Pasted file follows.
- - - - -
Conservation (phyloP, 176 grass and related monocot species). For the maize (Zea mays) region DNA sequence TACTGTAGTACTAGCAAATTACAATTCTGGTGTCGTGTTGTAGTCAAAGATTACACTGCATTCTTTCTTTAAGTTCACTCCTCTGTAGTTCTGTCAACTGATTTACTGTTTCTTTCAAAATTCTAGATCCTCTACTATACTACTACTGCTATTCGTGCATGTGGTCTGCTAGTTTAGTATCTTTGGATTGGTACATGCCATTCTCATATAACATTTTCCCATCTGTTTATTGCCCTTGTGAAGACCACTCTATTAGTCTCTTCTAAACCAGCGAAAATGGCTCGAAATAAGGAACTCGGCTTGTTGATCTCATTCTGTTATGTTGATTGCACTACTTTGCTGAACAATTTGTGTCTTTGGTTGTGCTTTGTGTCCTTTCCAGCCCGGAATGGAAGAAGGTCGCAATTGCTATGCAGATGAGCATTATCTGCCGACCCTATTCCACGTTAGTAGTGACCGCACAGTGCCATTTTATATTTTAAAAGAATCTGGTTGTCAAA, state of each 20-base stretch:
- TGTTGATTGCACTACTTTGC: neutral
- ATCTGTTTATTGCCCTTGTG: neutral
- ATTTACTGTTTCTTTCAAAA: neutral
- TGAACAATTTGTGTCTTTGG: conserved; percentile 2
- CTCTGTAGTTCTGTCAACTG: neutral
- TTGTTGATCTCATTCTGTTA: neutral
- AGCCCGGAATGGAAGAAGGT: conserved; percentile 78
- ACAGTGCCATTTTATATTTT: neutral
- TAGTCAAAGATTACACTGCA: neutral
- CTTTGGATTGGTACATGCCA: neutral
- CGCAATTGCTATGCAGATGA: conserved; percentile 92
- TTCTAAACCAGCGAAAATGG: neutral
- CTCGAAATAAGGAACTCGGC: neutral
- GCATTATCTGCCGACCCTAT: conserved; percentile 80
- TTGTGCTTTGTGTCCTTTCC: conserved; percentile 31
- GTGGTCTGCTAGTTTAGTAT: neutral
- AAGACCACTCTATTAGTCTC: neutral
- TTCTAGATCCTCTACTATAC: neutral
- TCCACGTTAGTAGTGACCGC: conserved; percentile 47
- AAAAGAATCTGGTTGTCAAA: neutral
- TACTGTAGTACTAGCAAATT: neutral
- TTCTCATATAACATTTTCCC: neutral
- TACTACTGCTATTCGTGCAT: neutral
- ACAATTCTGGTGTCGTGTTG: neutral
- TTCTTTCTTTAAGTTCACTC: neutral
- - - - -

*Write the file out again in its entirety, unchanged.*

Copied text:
Conservation (phyloP, 176 grass and related monocot species). For the maize (Zea mays) region DNA sequence TACTGTAGTACTAGCAAATTACAATTCTGGTGTCGTGTTGTAGTCAAAGATTACACTGCATTCTTTCTTTAAGTTCACTCCTCTGTAGTTCTGTCAACTGATTTACTGTTTCTTTCAAAATTCTAGATCCTCTACTATACTACTACTGCTATTCGTGCATGTGGTCTGCTAGTTTAGTATCTTTGGATTGGTACATGCCATTCTCATATAACATTTTCCCATCTGTTTATTGCCCTTGTGAAGACCACTCTATTAGTCTCTTCTAAACCAGCGAAAATGGCTCGAAATAAGGAACTCGGCTTGTTGATCTCATTCTGTTATGTTGATTGCACTACTTTGCTGAACAATTTGTGTCTTTGGTTGTGCTTTGTGTCCTTTCCAGCCCGGAATGGAAGAAGGTCGCAATTGCTATGCAGATGAGCATTATCTGCCGACCCTATTCCACGTTAGTAGTGACCGCACAGTGCCATTTTATATTTTAAAAGAATCTGGTTGTCAAA, state of each 20-base stretch:
- TGTTGATTGCACTACTTTGC: neutral
- ATCTGTTTATTGCCCTTGTG: neutral
- ATTTACTGTTTCTTTCAAAA: neutral
- TGAACAATTTGTGTCTTTGG: conserved; percentile 2
- CTCTGTAGTTCTGTCAACTG: neutral
- TTGTTGATCTCATTCTGTTA: neutral
- AGCCCGGAATGGAAGAAGGT: conserved; percentile 78
- ACAGTGCCATTTTATATTTT: neutral
- TAGTCAAAGATTACACTGCA: neutral
- CTTTGGATTGGTACATGCCA: neutral
- CGCAATTGCTATGCAGATGA: conserved; percentile 92
- TTCTAAACCAGCGAAAATGG: neutral
- CTCGAAATAAGGAACTCGGC: neutral
- GCATTATCTGCCGACCCTAT: conserved; percentile 80
- TTGTGCTTTGTGTCCTTTCC: conserved; percentile 31
- GTGGTCTGCTAGTTTAGTAT: neutral
- AAGACCACTCTATTAGTCTC: neutral
- TTCTAGATCCTCTACTATAC: neutral
- TCCACGTTAGTAGTGACCGC: conserved; percentile 47
- AAAAGAATCTGGTTGTCAAA: neutral
- TACTGTAGTACTAGCAAATT: neutral
- TTCTCATATAACATTTTCCC: neutral
- TACTACTGCTATTCGTGCAT: neutral
- ACAATTCTGGTGTCGTGTTG: neutral
- TTCTTTCTTTAAGTTCACTC: neutral